Music artist Pitbull and I have something in common: people assume that we are not from here. And by “here” I mean the United States. When he hosted the American Music Awards earlier this year, Tweets revealed complaints that the AMAs should be hosted by an American. Both Pitbull and I are Americans, born in the United States.
Every time that I teach the second half of the Latin American History survey, I find myself coming out of the closet as a US citizen. The irony is not lost on me since I have come out of the proverbial gay closet many times. When I first started teaching, several of my student evaluations accused me of hating the United States. Teaching Latin American history means dealing with difficult topics. Students have a hard time coming to terms with human rights violations, the toppling of democratic governments, and the support of dictatorships in the name of United States’ interests. US history has largely been presented as the story of a glorious nation. Students do not want to hear that their country has betrayed its own ideals. It is much easier to think that I am presenting them with this information because I am one of them — a Latin American and an angry one at that. As long as students thought of me as an “other,” it became clear that they were going to challenge me every step of the way. And they did.
Even when I presented them with declassified CIA documents, reports by US journalists, and articles written by expert US scholars, students fervently argued with me in class. These were usually the students who registered for my class, not out of genuine interest in the topic, but rather because they lacked a general education requirement that my class fulfilled.
They way I saw it, I had two choices: stop teaching controversial topics altogether or find different ways to show that I did not hate the US. Accomplishing the former would have been the easier route. I had seen it done many times. You can easily teach about the glories of the Panama Canal without mentioning that we incited a civil war in order to acquire that territory. The latter option would be more difficult.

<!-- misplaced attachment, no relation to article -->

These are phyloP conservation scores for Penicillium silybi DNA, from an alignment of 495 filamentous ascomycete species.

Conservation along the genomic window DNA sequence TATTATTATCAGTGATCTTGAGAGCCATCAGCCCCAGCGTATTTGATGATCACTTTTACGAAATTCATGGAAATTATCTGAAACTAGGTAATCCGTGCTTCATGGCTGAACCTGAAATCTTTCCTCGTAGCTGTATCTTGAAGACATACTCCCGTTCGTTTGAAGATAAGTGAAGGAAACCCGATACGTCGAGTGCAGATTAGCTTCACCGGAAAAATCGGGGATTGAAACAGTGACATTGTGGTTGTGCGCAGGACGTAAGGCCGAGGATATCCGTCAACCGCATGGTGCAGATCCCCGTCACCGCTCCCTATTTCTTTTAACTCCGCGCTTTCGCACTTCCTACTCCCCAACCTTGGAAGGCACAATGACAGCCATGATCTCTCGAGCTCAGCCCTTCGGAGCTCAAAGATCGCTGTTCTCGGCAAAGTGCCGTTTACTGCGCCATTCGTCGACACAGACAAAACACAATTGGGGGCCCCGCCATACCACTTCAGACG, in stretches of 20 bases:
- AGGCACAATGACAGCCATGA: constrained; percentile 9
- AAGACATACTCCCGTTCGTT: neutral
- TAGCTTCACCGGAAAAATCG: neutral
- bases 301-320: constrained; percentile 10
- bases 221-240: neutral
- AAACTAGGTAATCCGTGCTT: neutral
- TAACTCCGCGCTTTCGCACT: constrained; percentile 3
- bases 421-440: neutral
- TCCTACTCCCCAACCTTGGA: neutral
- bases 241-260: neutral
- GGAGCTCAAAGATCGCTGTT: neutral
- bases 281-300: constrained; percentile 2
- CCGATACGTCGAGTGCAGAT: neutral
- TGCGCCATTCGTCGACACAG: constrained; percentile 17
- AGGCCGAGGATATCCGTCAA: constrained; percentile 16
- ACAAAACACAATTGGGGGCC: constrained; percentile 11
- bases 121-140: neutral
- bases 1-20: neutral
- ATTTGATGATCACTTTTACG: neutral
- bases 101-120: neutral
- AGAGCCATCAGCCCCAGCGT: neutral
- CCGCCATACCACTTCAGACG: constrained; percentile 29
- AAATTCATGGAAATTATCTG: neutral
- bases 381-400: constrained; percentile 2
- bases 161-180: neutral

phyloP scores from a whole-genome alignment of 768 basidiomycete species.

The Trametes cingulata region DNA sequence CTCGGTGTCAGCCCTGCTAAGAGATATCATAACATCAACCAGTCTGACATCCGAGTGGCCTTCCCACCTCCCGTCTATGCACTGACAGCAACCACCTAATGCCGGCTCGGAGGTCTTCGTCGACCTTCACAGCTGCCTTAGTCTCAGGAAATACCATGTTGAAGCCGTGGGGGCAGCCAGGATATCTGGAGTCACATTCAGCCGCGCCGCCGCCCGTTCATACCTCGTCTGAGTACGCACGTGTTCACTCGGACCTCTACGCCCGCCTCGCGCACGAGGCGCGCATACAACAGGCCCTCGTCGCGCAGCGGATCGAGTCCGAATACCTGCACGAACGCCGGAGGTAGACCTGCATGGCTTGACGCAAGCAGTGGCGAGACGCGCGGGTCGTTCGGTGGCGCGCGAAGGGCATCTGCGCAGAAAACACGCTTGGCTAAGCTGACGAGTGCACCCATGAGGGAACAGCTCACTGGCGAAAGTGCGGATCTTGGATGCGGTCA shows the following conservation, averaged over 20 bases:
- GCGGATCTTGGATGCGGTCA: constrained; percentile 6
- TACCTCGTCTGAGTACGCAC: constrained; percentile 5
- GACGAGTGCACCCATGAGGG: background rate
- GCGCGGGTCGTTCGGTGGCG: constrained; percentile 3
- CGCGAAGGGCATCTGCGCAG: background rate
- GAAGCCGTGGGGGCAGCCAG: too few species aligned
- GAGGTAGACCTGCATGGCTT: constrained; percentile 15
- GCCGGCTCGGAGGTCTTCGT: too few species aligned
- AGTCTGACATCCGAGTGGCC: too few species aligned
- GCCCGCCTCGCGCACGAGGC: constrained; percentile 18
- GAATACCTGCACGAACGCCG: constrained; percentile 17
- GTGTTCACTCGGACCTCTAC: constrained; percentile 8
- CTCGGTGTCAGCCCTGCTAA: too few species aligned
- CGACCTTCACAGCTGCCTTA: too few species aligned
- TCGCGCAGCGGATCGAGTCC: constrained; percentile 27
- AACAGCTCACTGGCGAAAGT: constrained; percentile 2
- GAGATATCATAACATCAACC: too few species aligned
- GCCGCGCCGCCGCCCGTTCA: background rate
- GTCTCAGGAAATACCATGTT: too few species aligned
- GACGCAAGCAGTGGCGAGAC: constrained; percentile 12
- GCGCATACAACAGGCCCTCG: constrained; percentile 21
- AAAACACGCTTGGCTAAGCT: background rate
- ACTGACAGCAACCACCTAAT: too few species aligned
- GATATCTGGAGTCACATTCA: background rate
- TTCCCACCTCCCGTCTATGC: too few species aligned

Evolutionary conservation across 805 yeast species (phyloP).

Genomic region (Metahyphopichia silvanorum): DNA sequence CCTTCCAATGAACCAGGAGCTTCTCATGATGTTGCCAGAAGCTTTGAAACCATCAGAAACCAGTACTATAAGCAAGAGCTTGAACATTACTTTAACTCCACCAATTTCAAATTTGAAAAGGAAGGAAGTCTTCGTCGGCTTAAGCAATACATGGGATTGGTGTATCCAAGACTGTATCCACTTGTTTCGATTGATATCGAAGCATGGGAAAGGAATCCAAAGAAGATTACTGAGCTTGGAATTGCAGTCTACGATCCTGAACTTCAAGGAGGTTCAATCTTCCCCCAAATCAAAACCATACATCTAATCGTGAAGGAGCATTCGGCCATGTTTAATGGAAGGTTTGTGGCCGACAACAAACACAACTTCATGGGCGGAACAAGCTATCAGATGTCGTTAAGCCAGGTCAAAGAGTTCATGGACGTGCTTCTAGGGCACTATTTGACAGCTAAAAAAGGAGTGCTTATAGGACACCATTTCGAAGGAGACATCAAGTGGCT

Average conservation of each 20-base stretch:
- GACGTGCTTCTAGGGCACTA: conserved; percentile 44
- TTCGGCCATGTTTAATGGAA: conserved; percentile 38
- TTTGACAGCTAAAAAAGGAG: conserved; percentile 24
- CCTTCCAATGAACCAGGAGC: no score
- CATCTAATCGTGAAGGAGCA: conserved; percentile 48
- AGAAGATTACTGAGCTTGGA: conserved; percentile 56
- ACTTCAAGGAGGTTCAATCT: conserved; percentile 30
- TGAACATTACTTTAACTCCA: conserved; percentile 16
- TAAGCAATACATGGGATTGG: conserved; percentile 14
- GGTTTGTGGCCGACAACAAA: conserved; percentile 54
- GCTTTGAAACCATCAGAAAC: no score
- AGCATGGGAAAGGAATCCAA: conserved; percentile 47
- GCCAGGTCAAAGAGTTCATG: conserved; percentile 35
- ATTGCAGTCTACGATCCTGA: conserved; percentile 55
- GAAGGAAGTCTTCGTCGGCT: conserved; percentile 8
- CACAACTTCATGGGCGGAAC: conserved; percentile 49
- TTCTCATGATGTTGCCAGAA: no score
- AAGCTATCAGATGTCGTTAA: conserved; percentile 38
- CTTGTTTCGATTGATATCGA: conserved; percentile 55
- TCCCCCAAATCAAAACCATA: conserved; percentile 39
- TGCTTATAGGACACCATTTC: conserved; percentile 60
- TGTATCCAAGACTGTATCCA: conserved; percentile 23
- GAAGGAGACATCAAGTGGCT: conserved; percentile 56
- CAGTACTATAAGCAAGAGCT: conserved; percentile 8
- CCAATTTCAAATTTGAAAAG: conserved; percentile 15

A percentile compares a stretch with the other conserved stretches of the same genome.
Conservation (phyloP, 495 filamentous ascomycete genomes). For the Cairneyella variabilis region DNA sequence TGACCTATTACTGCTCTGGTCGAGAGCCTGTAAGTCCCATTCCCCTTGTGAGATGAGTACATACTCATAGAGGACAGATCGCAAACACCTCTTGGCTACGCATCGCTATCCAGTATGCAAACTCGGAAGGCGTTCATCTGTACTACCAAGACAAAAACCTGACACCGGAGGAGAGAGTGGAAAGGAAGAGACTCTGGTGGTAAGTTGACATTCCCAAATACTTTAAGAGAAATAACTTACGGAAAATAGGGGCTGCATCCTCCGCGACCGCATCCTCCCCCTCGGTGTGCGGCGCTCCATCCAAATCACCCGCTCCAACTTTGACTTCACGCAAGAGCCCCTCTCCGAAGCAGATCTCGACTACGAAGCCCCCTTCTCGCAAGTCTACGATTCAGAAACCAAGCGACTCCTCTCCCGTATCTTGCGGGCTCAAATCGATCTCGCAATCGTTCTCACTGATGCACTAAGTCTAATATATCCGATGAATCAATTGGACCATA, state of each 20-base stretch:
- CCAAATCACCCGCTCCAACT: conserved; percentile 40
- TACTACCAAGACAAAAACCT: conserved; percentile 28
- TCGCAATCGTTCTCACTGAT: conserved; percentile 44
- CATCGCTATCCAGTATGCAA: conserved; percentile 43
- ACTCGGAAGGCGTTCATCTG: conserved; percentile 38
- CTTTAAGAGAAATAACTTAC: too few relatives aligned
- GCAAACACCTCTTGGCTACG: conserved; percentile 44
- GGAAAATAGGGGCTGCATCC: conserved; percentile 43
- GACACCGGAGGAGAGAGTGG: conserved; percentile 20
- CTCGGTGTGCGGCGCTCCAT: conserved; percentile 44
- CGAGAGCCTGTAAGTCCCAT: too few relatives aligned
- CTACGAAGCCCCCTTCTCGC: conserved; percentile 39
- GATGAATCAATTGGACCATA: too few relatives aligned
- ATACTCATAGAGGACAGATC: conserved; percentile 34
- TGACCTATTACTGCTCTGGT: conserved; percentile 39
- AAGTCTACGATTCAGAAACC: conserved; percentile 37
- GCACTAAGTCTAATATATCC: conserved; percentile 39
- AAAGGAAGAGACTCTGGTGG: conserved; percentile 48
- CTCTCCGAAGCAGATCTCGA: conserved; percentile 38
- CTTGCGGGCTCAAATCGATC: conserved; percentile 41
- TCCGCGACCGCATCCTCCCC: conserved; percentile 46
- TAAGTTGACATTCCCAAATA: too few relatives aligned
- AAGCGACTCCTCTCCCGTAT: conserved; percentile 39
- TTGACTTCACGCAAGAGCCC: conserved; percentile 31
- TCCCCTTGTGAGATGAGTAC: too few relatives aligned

Students wrote in their evaluations of my bias against the United States. Was there no way to teach these difficult topics without it coming from a place of hate or resentment? Were students completely opposed to hearing about the negative side of US history? The problem was not the topic, as much as the fact that they were hearing it from Professor Ramos. In their minds, my Spanish surname automatically made me foreign. Perhaps had my last name been Smith, my loyalty would not have been questioned. I realized that I needed to demonstrate to my students that far from hating the US, I owed my allegiance to it.
As a result, I came out as a US citizen, and still do so from the very first day of class. My citizenship status should not play any role in my teaching, but the truth of the matter is that it does. Like immigration debates, it becomes a matter of us versus them and I needed to distance myself from them. When discussing Latin Americans I refer to “them” and when discussing the United States I refer to “us.” More importantly, when discussing covert CIA operations in Central America in the 1970s and 1980s, for example, I take part of the blame. We supported the proliferation of banana republics, we backed a coup in Chile, we invaded Guatemala.
Of course, I realize that by implementing this strategy I am reproducing the same “othering” framework that students use to question my loyalty and thus, my authority as a teacher. However, this approach allows students to lower their defenses and think more broadly about the world we live in. By coming out as an American I can provide students with a different model of what it means to be American. Primarily, that being a good citizen means being able to think critically about your country without having to sacrifice your loyalty to it. It is because I am a citizen of the United States that I am critical of its past actions and seek to hold this country to its highest ideals. I am also showing them that you can be a Latina and an American.
Marisela Ramos is the first generation in her family to attend high school and college. Even though she has earned a Ph.D., to this day, the most difficult thing she has ever done was graduate from college. She teaches Latino and Latin American history. You can reach her at firstname.lastname@example.org.